Your vote counts, take it from me

“Why would I bother with voting? It’s not going to matter anyway.”

“Voting for someone you hate over someone you have even more? Not doing that.”

“My favorite candidate is out, so why would I vote?”

These are only some of the comments that I have heard in the past few weeks regarding the upcoming election, and it has taken a lot of my European aplomb to nod in silence instead of wishing my interlocutors a very unpleasant itch in the tail.

The reason for my resentment can be easily explained: I come from a country where the right to vote has been on a temporary ban for eight years. I come from a country ruled by a government, and a president, who has not been chosen by its people. I come from a country where many, many citizens, including myself, would give up on anything just to have their right to vote again.

The country I am talking about is in the middle of Europe, it is a rather wealthy one, too. Italy. A little bit of history for you: the last time Italy voted (and their vote mattered) it was 2008. The parties of Veltroni and Berlusconi won, but because of a large debt crisis, Berlusconi resigned. Here is where the funk begins. The president of our country, Napolitano, elected an emergency government, led by the “politically agnostic” (hint: he was not) Monti. No trace of elections here.

In December 2012 Monti resigned, and we were without a governor for a couple of months. Come 2013, however, following the Italian 5-year alternation rule, it was time for elections again. That’s exciting, right? Right, except for the fact that the 2013 elections were declared “a tie”: none of the parties reached the required majority. Instead of doing the elections again, which might have seemed reasonable, Napolitano elected a new governor by himself, Letta. Again, not chosen by the people.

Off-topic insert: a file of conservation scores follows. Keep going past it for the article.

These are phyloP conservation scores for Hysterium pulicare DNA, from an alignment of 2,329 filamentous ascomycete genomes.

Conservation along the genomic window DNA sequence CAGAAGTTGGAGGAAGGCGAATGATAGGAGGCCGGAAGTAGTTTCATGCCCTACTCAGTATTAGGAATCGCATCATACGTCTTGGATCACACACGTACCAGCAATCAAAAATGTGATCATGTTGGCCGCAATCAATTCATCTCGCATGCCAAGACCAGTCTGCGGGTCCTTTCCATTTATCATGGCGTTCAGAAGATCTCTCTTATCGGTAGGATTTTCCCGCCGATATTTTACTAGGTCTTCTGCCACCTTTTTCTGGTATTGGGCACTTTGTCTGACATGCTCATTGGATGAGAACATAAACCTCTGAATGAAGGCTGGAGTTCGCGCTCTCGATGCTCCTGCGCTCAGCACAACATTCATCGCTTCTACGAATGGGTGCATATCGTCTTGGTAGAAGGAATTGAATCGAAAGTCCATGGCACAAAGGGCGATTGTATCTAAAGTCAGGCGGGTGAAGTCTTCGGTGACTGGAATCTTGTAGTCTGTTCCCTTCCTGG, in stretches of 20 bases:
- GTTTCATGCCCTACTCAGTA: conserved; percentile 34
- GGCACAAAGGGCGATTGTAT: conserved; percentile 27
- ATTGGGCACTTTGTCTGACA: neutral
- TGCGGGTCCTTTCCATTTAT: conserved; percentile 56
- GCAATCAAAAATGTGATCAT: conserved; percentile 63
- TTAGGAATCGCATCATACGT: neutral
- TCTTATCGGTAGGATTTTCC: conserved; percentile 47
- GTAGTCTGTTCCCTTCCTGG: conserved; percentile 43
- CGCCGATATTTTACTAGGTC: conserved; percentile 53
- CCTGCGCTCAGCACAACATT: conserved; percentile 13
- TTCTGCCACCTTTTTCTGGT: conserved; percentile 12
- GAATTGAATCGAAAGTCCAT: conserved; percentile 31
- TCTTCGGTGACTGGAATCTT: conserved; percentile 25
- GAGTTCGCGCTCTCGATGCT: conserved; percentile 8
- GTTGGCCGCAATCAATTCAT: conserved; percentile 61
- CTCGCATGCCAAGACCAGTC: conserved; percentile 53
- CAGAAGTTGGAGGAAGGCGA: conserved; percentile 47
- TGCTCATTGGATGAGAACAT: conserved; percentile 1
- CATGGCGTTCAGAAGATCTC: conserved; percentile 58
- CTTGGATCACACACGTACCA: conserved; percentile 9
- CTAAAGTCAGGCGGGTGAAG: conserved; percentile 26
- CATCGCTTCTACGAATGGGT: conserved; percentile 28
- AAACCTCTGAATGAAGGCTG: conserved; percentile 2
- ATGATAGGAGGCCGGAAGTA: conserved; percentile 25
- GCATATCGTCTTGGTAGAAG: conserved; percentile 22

Letta resigned in 2014, and two days after, Renzi, the current governor, presented himself as a possible substitute. He was accepted, and he is currently our governor. Our current president is Mattarella (elected within the government). We will have elections again, we hope, in 2018.

Imagine being given a president and having to bear with him, whether you like him or not. Imagine a place where becoming president is as simple as going to a job interview. Imagine being taken away one of your most fundamental human rights: the right to decide how to be ruled and who to be ruled by.

And now, imagine people who can choose. Imagine them coming to you and telling you they do not like the choices they are being offered, so they will just ignore the possibility of choosing instead. Imagine someone that has something that you would die to have, but does not care for it, smashes it around carelessly and ignores it.

Please, please, please, use your right to vote. Not everyone has it. Your people have fought so hard for it. Some people, people like me, are still fighting for it. Do not think it will not make a difference because it will; if everybody thinks that way, then of course it will make a difference, and a huge one, too.

When you drop your piece of paper into the ballot box, whatever it says, think of me. Maybe I do not know you, maybe you are only reading my words through these pages, but trust me, I would be very proud of you.

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